A transgender man has filed a federal discrimination lawsuit against a Dunkin’ Donuts franchise in Scarborough, Maine, alleging that he was sexually harassed by co-workers, demoted, and ultimately fired after being outed by his manager.
Kye Hubbard, of Westbrook, Maine, filed the lawsuit in the U.S. District Court for the District of Maine last Wednesday, alleging that he was harassed and discriminated against because of his gender identity.
The lawsuit names Cafua Management Co. LLC, a Massachusetts-based franchise which owns Dunkin’ Donuts stores in seven different states, and its subsidiary, Exit 42 Donuts, LLC, which operates the store where Hubbard worked for 11 months from February 2018 to January 2019.
In May 2018, Hubbard alleges that a store manager outed him as transgender to his co-workers, even though he had requested confidentiality. Afterwards, Hubbard’s co-workers sexually harassed him and called him several transphobic slurs.
When he complained to a corporate manager, he was told his supervisor would be fired, according to the lawsuit. But the store manager was simply transferred to another store.
In June, the franchise hired a new manager, who allegedly revoked some of Hubbard’s shift leader responsibilities and excluded him from management talks in which he had formerly participated. Hubbard also alleges that his computer privileges were revoked. When Hubbard threatened to report the manager’s conduct to Cafua’s human resources department, the manager allegedly asked if there was anything “sexually” she could do to prevent him from reporting her, according to the lawsuit.
That manager also repeatedly misgendered Hubbard, sent him a message calling him “sexy,” and posted a customer complaint about Hubbard for all other employees to see. After Hubbard filed a complaint about the second manager, he was demoted from his shift leader position.
Hubbard claims he was ultimately fired for vaping on work property about a week after telling management that he had reported the harassment to the Maine Human Rights Commission, even though other employees had been permitted to vape outside the store, so long as they were not seen by customers.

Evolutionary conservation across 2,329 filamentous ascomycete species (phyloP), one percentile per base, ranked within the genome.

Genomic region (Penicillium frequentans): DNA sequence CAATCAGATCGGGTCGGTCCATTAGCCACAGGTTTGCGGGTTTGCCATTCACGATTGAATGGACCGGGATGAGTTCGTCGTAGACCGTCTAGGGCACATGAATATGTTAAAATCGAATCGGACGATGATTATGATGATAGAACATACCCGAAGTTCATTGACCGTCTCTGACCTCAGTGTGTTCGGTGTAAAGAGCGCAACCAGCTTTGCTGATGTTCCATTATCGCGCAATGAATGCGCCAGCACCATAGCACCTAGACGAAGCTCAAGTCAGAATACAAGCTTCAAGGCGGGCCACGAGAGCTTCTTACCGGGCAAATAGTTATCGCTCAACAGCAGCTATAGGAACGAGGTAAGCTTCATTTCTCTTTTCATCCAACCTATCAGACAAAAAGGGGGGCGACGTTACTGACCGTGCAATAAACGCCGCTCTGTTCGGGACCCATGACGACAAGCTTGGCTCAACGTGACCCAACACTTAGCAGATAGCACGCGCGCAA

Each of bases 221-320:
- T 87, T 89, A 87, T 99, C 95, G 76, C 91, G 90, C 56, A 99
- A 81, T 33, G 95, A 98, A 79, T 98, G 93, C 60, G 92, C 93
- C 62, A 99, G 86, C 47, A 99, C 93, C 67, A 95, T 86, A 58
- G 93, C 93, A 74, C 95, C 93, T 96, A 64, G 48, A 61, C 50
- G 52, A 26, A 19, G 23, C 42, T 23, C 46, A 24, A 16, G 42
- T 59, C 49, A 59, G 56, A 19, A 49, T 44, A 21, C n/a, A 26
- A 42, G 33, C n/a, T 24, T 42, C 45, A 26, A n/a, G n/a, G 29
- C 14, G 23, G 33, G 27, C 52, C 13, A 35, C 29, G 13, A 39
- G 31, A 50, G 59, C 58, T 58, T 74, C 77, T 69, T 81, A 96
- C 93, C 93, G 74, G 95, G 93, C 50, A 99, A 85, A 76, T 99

Two months after he was fired, Hubbard amended his complaint with the Human Rights Commission, reiterating his earlier allegations, and alleging that he was also discriminated against in violation of the Maine Human Rights Act — which prohibits discrimination based on sexual orientation or gender identity — as well as the Maine Whistleblowers’ Act and Title VII of the Civil Rights Act of 1964.
The U.S. Supreme Court recently ruled in a 6-3 decision that the prohibitions on sex discrimination in Title VII of the Civil Right Act apply to instances where LGBTQ people are discriminated against because of their sexual orientation or gender identity. As a result, LGBTQ people who believe they have been discriminated against in the workplace are now empowered to sue for damages and compensation.
A spokesperson for the Maine Human Rights Commission told the Bangor Daily News that the commission did not issue a formal determination in Hubbard’s case, but sent him a “right-to-sue letter” in December 2019 that allowed him to pursue a civil lawsuit.
According to the lawsuit, Hubbard is requesting a jury trial and is seeking back pay, compensation for mental anguish and financial stress, and reinstatement to his former position — or additional compensation, or “front pay,” if he can’t be reinstated.
Cafua Management Co. refused to comment on the pending lawsuit, but a company spokesperson said that Dunkin’ franchises are independently operated by owners, who make their own decisions about employment issues.
“Dunkin’ and our independent franchisees have a longstanding history of embracing diversity,” Dunkin’ Brands spokesperson Michelle King said. “Discrimination is completely inconsistent with our values, and we strive to create inclusive work cultures.”
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